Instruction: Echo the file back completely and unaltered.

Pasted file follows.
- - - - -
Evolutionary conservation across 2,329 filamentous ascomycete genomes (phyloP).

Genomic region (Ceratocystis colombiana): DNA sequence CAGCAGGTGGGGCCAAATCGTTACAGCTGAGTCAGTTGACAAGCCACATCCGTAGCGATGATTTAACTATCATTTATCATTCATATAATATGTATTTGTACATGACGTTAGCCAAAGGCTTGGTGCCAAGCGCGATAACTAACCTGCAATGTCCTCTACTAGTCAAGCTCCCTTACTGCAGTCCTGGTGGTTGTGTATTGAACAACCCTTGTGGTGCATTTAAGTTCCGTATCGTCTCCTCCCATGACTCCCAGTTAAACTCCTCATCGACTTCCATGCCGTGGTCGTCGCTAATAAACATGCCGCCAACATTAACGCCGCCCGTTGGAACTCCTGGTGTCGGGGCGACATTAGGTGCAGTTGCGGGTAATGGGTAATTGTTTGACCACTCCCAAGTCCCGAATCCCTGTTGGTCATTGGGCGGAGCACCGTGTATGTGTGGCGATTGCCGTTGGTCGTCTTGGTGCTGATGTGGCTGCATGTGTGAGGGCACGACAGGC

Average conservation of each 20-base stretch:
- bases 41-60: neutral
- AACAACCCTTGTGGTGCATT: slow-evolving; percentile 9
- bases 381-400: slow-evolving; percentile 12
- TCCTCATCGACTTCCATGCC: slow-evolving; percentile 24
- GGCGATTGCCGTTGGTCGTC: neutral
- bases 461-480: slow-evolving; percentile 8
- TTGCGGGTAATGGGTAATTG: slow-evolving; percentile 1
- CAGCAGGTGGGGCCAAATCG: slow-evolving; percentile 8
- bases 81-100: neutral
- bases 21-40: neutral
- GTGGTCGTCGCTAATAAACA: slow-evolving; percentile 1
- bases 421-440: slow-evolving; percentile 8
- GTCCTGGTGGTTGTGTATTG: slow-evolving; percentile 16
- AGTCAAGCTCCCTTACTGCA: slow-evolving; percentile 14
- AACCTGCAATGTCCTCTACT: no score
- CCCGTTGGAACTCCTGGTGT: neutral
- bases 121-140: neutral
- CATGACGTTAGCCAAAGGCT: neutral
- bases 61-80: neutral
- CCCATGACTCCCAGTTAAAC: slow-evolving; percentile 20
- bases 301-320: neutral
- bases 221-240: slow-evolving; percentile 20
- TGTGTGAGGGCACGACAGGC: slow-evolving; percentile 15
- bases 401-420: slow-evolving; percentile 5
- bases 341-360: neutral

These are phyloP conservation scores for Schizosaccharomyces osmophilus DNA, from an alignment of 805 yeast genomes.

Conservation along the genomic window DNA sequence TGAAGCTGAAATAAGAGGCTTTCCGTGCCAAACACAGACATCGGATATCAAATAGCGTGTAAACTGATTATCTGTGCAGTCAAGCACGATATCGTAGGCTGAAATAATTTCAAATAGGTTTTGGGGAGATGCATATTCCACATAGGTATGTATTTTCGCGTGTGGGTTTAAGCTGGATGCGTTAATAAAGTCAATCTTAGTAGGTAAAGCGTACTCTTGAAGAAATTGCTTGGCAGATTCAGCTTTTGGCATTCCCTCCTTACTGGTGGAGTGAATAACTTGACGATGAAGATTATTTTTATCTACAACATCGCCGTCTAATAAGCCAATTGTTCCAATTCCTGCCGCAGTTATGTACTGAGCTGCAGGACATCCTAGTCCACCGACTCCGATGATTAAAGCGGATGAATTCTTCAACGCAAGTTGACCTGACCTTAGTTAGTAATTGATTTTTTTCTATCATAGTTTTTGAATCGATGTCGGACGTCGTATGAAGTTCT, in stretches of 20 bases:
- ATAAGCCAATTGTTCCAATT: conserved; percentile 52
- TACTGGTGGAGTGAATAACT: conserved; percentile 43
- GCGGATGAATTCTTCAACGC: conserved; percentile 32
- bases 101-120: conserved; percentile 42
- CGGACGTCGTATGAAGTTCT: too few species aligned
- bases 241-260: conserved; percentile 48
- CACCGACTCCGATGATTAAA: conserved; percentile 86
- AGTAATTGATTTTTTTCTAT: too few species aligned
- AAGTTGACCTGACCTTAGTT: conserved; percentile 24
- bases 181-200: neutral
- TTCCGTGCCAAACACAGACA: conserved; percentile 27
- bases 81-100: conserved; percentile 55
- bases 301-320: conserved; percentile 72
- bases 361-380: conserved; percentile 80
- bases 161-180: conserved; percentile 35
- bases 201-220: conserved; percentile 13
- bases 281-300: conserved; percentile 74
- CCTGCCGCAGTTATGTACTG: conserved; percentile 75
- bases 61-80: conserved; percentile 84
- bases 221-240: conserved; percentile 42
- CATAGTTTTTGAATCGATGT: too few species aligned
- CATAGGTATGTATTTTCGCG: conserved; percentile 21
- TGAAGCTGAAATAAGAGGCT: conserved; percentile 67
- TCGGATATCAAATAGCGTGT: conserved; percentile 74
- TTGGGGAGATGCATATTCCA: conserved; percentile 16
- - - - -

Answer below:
Evolutionary conservation across 2,329 filamentous ascomycete genomes (phyloP).

Genomic region (Ceratocystis colombiana): DNA sequence CAGCAGGTGGGGCCAAATCGTTACAGCTGAGTCAGTTGACAAGCCACATCCGTAGCGATGATTTAACTATCATTTATCATTCATATAATATGTATTTGTACATGACGTTAGCCAAAGGCTTGGTGCCAAGCGCGATAACTAACCTGCAATGTCCTCTACTAGTCAAGCTCCCTTACTGCAGTCCTGGTGGTTGTGTATTGAACAACCCTTGTGGTGCATTTAAGTTCCGTATCGTCTCCTCCCATGACTCCCAGTTAAACTCCTCATCGACTTCCATGCCGTGGTCGTCGCTAATAAACATGCCGCCAACATTAACGCCGCCCGTTGGAACTCCTGGTGTCGGGGCGACATTAGGTGCAGTTGCGGGTAATGGGTAATTGTTTGACCACTCCCAAGTCCCGAATCCCTGTTGGTCATTGGGCGGAGCACCGTGTATGTGTGGCGATTGCCGTTGGTCGTCTTGGTGCTGATGTGGCTGCATGTGTGAGGGCACGACAGGC

Average conservation of each 20-base stretch:
- bases 41-60: neutral
- AACAACCCTTGTGGTGCATT: slow-evolving; percentile 9
- bases 381-400: slow-evolving; percentile 12
- TCCTCATCGACTTCCATGCC: slow-evolving; percentile 24
- GGCGATTGCCGTTGGTCGTC: neutral
- bases 461-480: slow-evolving; percentile 8
- TTGCGGGTAATGGGTAATTG: slow-evolving; percentile 1
- CAGCAGGTGGGGCCAAATCG: slow-evolving; percentile 8
- bases 81-100: neutral
- bases 21-40: neutral
- GTGGTCGTCGCTAATAAACA: slow-evolving; percentile 1
- bases 421-440: slow-evolving; percentile 8
- GTCCTGGTGGTTGTGTATTG: slow-evolving; percentile 16
- AGTCAAGCTCCCTTACTGCA: slow-evolving; percentile 14
- AACCTGCAATGTCCTCTACT: no score
- CCCGTTGGAACTCCTGGTGT: neutral
- bases 121-140: neutral
- CATGACGTTAGCCAAAGGCT: neutral
- bases 61-80: neutral
- CCCATGACTCCCAGTTAAAC: slow-evolving; percentile 20
- bases 301-320: neutral
- bases 221-240: slow-evolving; percentile 20
- TGTGTGAGGGCACGACAGGC: slow-evolving; percentile 15
- bases 401-420: slow-evolving; percentile 5
- bases 341-360: neutral

These are phyloP conservation scores for Schizosaccharomyces osmophilus DNA, from an alignment of 805 yeast genomes.

Conservation along the genomic window DNA sequence TGAAGCTGAAATAAGAGGCTTTCCGTGCCAAACACAGACATCGGATATCAAATAGCGTGTAAACTGATTATCTGTGCAGTCAAGCACGATATCGTAGGCTGAAATAATTTCAAATAGGTTTTGGGGAGATGCATATTCCACATAGGTATGTATTTTCGCGTGTGGGTTTAAGCTGGATGCGTTAATAAAGTCAATCTTAGTAGGTAAAGCGTACTCTTGAAGAAATTGCTTGGCAGATTCAGCTTTTGGCATTCCCTCCTTACTGGTGGAGTGAATAACTTGACGATGAAGATTATTTTTATCTACAACATCGCCGTCTAATAAGCCAATTGTTCCAATTCCTGCCGCAGTTATGTACTGAGCTGCAGGACATCCTAGTCCACCGACTCCGATGATTAAAGCGGATGAATTCTTCAACGCAAGTTGACCTGACCTTAGTTAGTAATTGATTTTTTTCTATCATAGTTTTTGAATCGATGTCGGACGTCGTATGAAGTTCT, in stretches of 20 bases:
- ATAAGCCAATTGTTCCAATT: conserved; percentile 52
- TACTGGTGGAGTGAATAACT: conserved; percentile 43
- GCGGATGAATTCTTCAACGC: conserved; percentile 32
- bases 101-120: conserved; percentile 42
- CGGACGTCGTATGAAGTTCT: too few species aligned
- bases 241-260: conserved; percentile 48
- CACCGACTCCGATGATTAAA: conserved; percentile 86
- AGTAATTGATTTTTTTCTAT: too few species aligned
- AAGTTGACCTGACCTTAGTT: conserved; percentile 24
- bases 181-200: neutral
- TTCCGTGCCAAACACAGACA: conserved; percentile 27
- bases 81-100: conserved; percentile 55
- bases 301-320: conserved; percentile 72
- bases 361-380: conserved; percentile 80
- bases 161-180: conserved; percentile 35
- bases 201-220: conserved; percentile 13
- bases 281-300: conserved; percentile 74
- CCTGCCGCAGTTATGTACTG: conserved; percentile 75
- bases 61-80: conserved; percentile 84
- bases 221-240: conserved; percentile 42
- CATAGTTTTTGAATCGATGT: too few species aligned
- CATAGGTATGTATTTTCGCG: conserved; percentile 21
- TGAAGCTGAAATAAGAGGCT: conserved; percentile 67
- TCGGATATCAAATAGCGTGT: conserved; percentile 74
- TTGGGGAGATGCATATTCCA: conserved; percentile 16